Land Felt – a feeling for textiles and the land

PV-landfeltghosthareIF you stand beside the Bincombe Bumps, neolithic barrows between Dorchester and Weymouth, at mid-day, you will hear music.

Well, that’s what the legend says – and that legend is just one of the aspects of the South Dorset Ridgeway captured in felt and textile art at Land Felt, the spring 2014 touring exhibition from Artsreach, Dorset’s rural arts organisation.

Part of the ongoing South Dorset Ridgeway project, involving Artsreach and other local groups, Land Felt is a celebration of the history, landscape, plants, wildlife and legends of this spectacular stretch of countryside above the Dorset Jurassic Coast.

Running from Eggardon Hill to the villages of Osmington and Poxwell, the South Dorset Ridgeway has been an important area for about 6,000 years. There are more than 500 ancient monuments which mark the history from Neolithic times onwards and this exhibition captures the footprints of humans over the millennia, through to the most recent marks on the landscape – the “new road” from Dorchester to Weymouth.

Sheep have grazed the hills for centuries, reared for their wool, and also for the meat, while their horns were used for Dorset Buttons.

Land Felt concentrates on felt, said to be the oldest textile craft in the world, and still practised in many parts of the world for clothing and furnishings, notably among the nomadic peoples of the steppes of Central Asia and Arctic peoples such as the Sami in Scandinavia.

Experienced felt artists and tutors led workshops in villages along the Ridgeway and the results are on show in the exhibition, which continues to mid-April.

Bincombe Bumps Music Barrow is one of the larger exhibits in the show, which opened at Upwey village hall. It was created by members of Age UK Dorchester who joined a Land Felt workshop led by felter Clare Hughes. Some of the small group had never tried felting before, but one member, Carla Taylor, was already a skilled needle felt artist, learning a new aspect of her craft.

PV-landfeltbookCarla’s contribution to the Bincombe hanging is the curious hare, literally popping his head out of the felt background. Carla also exhibits Ghost Hare, an exquisite white needle felt piece decorated with silver and glass beadwork.

The Land Felt project began with an introductory morning at which the tutors – Di Pattinson, Pauline Stanley, Penny Blogg, Mary-Clare Buckle, Clare Hughes and Annabel Wilson – and the participants heard about the legends and stories of the Ridgeway and looked at photographs and maps of the area.

The biggest of the groups was at Upwey and was led by local felt artist Di Pattinson who learned the craft from Eileen Sarup, a gifted and well-known felter who lived locally and taught the craft. Di says: “I was hooked from the start.” When Eileen moved away, Di took over and now inspires a new generation.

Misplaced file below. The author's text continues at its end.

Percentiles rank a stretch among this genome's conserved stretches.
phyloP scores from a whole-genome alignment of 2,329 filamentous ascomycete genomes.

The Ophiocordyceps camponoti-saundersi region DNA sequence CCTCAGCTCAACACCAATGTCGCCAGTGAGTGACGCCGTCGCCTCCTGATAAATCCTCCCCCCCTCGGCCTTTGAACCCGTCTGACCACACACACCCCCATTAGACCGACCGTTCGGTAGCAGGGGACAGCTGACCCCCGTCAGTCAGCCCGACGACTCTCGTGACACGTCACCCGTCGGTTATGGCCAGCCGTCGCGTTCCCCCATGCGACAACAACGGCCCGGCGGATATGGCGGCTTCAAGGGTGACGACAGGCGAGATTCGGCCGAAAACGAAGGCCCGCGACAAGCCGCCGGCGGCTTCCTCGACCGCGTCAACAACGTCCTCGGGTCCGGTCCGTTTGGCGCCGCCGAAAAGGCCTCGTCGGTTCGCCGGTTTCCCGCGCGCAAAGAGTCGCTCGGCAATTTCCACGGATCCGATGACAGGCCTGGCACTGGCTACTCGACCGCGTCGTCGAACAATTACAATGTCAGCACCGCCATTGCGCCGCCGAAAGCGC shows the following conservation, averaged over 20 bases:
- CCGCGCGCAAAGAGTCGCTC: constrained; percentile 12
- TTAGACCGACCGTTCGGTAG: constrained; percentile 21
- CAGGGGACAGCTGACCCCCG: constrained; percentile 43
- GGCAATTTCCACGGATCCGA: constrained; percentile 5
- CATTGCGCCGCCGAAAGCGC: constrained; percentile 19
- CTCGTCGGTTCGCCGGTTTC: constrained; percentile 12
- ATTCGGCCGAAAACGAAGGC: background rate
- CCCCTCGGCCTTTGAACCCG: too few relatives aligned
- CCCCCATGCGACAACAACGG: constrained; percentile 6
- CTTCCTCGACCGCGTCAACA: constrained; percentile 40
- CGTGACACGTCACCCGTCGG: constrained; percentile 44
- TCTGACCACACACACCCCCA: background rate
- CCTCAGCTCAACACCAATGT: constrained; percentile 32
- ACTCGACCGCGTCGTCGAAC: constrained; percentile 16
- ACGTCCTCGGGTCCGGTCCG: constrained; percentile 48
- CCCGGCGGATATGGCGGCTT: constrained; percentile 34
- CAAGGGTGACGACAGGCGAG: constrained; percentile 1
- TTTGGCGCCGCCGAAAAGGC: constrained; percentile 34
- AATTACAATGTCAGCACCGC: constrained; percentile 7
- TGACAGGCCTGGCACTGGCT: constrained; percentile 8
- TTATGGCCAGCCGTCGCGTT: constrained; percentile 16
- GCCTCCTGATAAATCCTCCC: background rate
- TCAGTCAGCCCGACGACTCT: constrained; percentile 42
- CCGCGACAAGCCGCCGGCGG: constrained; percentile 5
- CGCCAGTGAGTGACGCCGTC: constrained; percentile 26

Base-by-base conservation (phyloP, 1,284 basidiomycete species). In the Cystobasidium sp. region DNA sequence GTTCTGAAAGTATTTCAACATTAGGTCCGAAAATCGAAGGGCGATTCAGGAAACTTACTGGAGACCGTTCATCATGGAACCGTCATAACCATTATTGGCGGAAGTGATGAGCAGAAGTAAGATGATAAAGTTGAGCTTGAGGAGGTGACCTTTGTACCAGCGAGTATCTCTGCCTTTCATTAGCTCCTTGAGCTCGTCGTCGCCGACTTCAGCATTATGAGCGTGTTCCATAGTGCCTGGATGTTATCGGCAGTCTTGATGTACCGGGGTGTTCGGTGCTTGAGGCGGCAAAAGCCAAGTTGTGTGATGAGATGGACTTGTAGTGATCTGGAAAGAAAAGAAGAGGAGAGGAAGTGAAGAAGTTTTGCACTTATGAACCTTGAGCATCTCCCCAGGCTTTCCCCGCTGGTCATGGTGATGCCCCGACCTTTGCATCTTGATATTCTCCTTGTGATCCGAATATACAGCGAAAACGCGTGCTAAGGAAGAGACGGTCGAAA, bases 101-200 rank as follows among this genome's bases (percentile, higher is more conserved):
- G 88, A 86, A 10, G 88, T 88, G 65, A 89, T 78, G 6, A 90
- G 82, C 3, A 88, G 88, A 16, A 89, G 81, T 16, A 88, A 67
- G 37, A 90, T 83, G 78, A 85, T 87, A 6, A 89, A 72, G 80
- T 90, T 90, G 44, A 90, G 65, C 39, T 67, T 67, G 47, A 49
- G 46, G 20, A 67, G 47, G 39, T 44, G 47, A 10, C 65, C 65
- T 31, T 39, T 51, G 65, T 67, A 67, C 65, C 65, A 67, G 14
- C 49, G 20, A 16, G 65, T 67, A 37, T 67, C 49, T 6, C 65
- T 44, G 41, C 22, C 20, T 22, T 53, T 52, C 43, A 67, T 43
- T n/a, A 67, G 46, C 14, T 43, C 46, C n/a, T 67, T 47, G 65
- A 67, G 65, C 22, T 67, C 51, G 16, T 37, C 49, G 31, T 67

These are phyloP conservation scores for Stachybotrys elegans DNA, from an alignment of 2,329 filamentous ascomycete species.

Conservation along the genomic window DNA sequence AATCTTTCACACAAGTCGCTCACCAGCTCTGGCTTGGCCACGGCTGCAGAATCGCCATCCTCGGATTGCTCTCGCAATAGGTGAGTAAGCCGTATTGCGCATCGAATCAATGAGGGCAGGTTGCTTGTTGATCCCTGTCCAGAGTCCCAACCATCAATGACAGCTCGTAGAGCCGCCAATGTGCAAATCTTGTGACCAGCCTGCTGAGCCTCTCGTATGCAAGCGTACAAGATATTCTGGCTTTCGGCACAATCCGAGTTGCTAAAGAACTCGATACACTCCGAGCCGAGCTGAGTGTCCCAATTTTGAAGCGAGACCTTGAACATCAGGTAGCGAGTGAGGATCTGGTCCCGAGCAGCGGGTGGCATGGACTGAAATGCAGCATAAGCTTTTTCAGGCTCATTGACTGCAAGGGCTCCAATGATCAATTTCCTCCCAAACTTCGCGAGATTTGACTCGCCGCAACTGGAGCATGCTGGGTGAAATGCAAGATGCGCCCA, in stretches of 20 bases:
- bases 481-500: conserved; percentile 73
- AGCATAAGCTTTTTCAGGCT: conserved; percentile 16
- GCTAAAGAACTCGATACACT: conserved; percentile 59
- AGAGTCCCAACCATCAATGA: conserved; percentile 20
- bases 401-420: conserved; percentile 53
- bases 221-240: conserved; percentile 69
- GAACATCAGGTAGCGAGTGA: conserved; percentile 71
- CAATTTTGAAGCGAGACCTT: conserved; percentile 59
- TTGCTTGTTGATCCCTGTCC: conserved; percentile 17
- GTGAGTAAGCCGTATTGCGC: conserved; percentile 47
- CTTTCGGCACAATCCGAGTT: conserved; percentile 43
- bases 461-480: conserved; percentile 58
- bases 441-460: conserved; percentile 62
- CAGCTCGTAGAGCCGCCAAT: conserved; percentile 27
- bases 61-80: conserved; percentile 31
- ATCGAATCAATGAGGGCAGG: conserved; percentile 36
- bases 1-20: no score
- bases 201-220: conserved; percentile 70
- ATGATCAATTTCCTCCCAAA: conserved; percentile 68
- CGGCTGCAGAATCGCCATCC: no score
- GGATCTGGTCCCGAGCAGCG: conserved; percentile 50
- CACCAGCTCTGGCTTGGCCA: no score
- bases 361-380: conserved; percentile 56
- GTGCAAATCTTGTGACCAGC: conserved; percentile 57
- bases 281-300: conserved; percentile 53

PV-landfeltbincombeDi, whose training in watercolour painting informs her use of colour in felt art, has work in the exhibition, including pages in the interesting felt “books” with work by many of the participants, illustrating different landscape and architectural features of the South Dorset Ridgeway.

Among the Upwey group was Celia Morris, a scientist and embroiderer whose knowledge of the chemistry and nature of materials influences her work. She is a specialist in fine embroidery, such as goldwork, and dyes her own silks for her embroidery, but is always keen to learn new forms of textile art.

Subjects of feltwork range from a scary mask of Dorset’s mythical bull-man monster, the Oozer, to vessels, hangings, decorations and framed pictures. There is also a small display of Dorset Button-making, including Dorset Button books by Ros Atkins.

One of the subjects that occurs in many of the pieces is a hare – either a small figure in a landscape or the main motif, as in a large felt vessel by Val Ghose. Clare Hughes said: “Hare are so spiritual. It is very much a female thing.”

As well as the exhibition – which is free – there are also have-a-go sessions at each of the venues. At Upwey, Clare Hughes led sessions on wet felting and needle felting. PV-landfelthareKatherine Jones, who came to the exhibition knowing nothing about felting, was fascinated: “I have never done anything like this,” she said. “I’m not at all arty but I have really enjoyed it.” And Julie Nash, who also tried needle felting, said: “It is very therapeutic. It’s lovely to learn a new skill.”

Land Felt is at Upwey village hall on Saturday 15th and Sunday 16th March, West Stafford village hall on Saturday 22nd and Sunday 23rd March, and Strangways Hall, Abbotsbury, on Friday 11th, Saturday 12th and Sunday 13th April.

At West Stafford, there will be a wet felting have-a-go session on Saturday from 1.30 to 3.30pm and there will be Dorset Button-making workshops at West Stafford on Saturday 22nd March and Abbotsbury’s Strangways Hall on Friday 11th April, both from 10.30am to 12.30pm. FC


For more information on the South Ridgeway Project and on Artsreach activities and events, visit


Pictured are: Bincombe Bumps Music Barrows (detail showing hare).

A page from one of the Land Felt books.

Di Pattinson and Celia Morris, with felt books open showing their pages.

The magical Ghost Hare, by Carla Taylor.

A hanging of the South Dorset Ridgeway landscape with a hare.



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